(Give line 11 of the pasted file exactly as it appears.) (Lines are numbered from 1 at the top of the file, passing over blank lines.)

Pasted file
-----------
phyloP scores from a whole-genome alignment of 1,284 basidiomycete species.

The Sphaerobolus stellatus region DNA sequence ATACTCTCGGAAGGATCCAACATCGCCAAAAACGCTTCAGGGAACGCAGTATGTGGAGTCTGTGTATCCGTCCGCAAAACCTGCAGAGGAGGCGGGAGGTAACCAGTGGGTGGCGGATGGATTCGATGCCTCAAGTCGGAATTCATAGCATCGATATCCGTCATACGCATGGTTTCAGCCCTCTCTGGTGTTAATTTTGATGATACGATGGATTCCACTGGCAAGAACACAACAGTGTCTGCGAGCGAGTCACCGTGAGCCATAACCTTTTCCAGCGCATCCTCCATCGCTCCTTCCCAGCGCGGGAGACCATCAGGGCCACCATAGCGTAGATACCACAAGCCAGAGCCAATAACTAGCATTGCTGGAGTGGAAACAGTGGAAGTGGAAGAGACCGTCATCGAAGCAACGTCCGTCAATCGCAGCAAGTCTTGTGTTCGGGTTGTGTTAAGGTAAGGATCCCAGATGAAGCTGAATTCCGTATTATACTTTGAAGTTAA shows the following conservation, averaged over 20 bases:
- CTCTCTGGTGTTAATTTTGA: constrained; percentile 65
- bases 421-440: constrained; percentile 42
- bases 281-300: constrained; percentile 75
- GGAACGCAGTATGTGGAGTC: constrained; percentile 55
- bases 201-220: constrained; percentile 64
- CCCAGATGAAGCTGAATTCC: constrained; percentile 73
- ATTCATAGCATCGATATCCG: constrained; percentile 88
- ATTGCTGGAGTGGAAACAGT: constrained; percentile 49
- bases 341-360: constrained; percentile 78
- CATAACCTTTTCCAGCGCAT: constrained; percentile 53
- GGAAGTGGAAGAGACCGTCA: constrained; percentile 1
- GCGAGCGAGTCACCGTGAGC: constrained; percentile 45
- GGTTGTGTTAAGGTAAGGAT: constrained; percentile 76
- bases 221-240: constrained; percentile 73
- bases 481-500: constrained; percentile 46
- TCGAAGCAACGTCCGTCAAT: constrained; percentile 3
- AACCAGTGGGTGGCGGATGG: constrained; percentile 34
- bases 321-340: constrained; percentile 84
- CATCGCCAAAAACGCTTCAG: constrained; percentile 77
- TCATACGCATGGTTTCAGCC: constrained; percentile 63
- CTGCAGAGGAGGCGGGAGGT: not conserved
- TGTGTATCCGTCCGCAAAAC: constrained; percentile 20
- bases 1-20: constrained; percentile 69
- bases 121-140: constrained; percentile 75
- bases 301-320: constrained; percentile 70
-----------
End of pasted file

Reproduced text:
- bases 341-360: constrained; percentile 78